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How to Breathe Underwater Paperback – April 12, 2005
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Copyright 2003 Reed Business Information, Inc. --This text refers to an out of print or unavailable edition of this title.
Top Customer Reviews
The quality of writing goes smoothly like a vanilla milkshake, but with the complexity of a vintage wine. The girls in these stories know more than their parents and peers would have you believe they do. To other reviewers who were grossed out by some of the events, I can assure that most girl's lives are not dancing to pop idols and aspiring to be Barbie; these girls lead lives that make them deal with their mother's dying of cancer, with persistant stoned teenage males, with religious adults who constrict young girl's lives and independence, and unfortunately the competition with other girls. Far from romanticising the very real "catfights" or complex drama girls interact with one another, often competing with one another for boys and attention or with the fact they are a not model and they do have to wear glasses. Orringer gives her female protoganists an urgent agency that most fiction (and media) has taken away from them, showing that girls are indeed human beings and not sexualized wanna-be women a la Lolita.Read more ›
Most Recent Customer Reviews
I loved Orringer's novel The Invisible Bridge and read this immediately after. While very different in genre from her novel, these short stories are just as beautifully written and... Read morePublished 7 months ago by Autumn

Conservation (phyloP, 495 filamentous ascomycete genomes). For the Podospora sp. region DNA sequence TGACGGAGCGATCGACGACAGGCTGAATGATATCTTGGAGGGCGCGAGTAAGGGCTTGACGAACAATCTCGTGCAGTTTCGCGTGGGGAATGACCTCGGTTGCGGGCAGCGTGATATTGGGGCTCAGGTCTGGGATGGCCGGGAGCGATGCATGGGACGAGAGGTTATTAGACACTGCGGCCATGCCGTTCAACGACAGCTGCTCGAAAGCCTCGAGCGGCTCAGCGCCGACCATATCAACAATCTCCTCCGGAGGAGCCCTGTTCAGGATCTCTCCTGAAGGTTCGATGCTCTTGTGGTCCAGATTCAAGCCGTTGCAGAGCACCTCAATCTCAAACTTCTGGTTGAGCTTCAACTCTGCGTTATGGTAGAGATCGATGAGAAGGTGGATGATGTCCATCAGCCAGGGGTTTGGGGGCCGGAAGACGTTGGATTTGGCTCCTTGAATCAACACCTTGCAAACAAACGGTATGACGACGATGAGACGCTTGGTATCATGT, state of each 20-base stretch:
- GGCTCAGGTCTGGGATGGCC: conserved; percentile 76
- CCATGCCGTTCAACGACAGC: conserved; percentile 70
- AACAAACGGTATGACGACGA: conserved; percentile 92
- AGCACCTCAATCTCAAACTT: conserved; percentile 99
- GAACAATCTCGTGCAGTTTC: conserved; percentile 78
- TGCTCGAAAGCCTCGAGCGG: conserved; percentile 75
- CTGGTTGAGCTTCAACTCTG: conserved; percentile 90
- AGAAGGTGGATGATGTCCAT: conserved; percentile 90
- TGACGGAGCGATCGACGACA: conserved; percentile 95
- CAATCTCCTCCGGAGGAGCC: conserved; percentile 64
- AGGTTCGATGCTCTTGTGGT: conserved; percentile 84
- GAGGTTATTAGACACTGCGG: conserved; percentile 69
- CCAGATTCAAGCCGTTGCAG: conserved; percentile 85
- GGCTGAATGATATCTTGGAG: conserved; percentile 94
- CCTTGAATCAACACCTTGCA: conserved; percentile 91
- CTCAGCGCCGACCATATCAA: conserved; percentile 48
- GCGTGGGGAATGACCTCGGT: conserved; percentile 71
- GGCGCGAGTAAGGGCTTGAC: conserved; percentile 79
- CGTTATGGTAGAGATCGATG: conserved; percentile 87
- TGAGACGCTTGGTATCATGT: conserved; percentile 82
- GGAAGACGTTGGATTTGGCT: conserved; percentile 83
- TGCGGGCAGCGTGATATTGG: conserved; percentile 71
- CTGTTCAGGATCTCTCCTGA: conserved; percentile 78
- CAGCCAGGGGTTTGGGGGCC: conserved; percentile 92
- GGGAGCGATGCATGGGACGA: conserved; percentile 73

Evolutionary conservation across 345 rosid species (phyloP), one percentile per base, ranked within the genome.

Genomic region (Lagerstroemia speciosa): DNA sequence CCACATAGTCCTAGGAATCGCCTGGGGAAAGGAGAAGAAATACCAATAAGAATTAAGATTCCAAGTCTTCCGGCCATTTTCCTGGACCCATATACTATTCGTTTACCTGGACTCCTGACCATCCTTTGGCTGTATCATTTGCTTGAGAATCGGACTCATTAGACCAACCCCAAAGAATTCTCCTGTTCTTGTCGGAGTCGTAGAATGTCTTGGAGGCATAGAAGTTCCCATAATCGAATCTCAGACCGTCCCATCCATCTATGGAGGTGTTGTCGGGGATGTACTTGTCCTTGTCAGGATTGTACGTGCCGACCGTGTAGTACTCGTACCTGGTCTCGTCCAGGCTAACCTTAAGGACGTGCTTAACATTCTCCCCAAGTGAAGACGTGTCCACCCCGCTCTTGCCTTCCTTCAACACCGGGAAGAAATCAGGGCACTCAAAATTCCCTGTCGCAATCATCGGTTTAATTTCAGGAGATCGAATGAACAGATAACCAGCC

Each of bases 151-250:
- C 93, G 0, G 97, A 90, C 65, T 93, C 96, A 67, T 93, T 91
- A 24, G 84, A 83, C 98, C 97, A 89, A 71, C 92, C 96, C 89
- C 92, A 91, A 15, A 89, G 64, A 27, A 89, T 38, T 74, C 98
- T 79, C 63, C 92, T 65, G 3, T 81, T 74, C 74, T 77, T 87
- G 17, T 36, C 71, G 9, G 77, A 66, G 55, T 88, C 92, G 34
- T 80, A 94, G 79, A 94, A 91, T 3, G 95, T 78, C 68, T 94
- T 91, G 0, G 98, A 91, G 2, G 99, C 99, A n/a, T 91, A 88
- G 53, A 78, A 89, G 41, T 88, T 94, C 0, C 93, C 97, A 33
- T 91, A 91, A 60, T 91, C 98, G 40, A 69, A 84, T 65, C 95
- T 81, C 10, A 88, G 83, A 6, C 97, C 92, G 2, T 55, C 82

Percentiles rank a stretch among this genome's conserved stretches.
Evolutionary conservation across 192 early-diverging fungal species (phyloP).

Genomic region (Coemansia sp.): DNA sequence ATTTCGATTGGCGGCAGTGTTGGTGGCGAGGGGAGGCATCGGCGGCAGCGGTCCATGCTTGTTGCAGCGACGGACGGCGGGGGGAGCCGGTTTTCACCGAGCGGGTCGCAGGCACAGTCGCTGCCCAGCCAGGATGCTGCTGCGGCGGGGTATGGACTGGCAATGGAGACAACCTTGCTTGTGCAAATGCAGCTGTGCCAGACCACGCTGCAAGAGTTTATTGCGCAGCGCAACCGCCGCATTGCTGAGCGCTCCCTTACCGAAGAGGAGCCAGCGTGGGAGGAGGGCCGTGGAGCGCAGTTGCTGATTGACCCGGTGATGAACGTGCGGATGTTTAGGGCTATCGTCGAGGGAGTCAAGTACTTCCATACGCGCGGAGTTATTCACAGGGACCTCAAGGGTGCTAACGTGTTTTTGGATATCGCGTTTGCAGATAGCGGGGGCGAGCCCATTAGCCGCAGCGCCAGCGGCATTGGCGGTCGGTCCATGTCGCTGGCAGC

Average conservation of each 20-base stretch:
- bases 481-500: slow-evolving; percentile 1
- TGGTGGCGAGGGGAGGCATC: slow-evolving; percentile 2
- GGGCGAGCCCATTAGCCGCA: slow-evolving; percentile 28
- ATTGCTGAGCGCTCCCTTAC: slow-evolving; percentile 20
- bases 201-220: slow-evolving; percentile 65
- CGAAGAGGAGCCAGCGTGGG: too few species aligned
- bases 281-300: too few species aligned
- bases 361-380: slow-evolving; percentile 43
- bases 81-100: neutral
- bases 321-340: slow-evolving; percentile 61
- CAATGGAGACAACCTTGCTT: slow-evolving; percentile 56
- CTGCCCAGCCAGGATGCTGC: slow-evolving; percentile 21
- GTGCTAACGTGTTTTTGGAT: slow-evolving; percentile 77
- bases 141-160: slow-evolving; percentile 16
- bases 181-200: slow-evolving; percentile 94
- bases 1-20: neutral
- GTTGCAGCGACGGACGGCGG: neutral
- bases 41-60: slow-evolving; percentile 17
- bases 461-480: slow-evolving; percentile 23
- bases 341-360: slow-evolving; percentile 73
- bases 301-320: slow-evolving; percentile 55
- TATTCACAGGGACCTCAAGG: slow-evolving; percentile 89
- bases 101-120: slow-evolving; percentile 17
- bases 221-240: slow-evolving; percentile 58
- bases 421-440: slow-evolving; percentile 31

Short story writing at its finest. Exposes the darkness within the human heart, and how its tentacles impact who we do - or don't - become. Read morePublished 10 months ago by devotedreader
I was expecting a short novel but this is a bunch of unrelated short stories. I'm only half way through so many by the end she connects them all together but so far, I'm not... Read morePublished 10 months ago by Bobbi Erickson
My feelings about the short stories, the characters and the situations mentioned in the stories were very mixed. Read morePublished 17 months ago by Sally Esakov
Perhaps a little too much Lord of the Flies in a few of the stories, but they are a well written if rather bleak evocation of childhood and parenting. Read morePublished 18 months ago by Christopher Junker
These are nine powerful stores. Most view the world through the eyes of a young girl who experiences life as painful and unfair. Read morePublished 18 months ago by Kindle Customer
The writing is clean and original. The voice of the characters is totally believable. I was disturbed by the dark side of many of the stories. Read morePublished 18 months ago by rochelle singer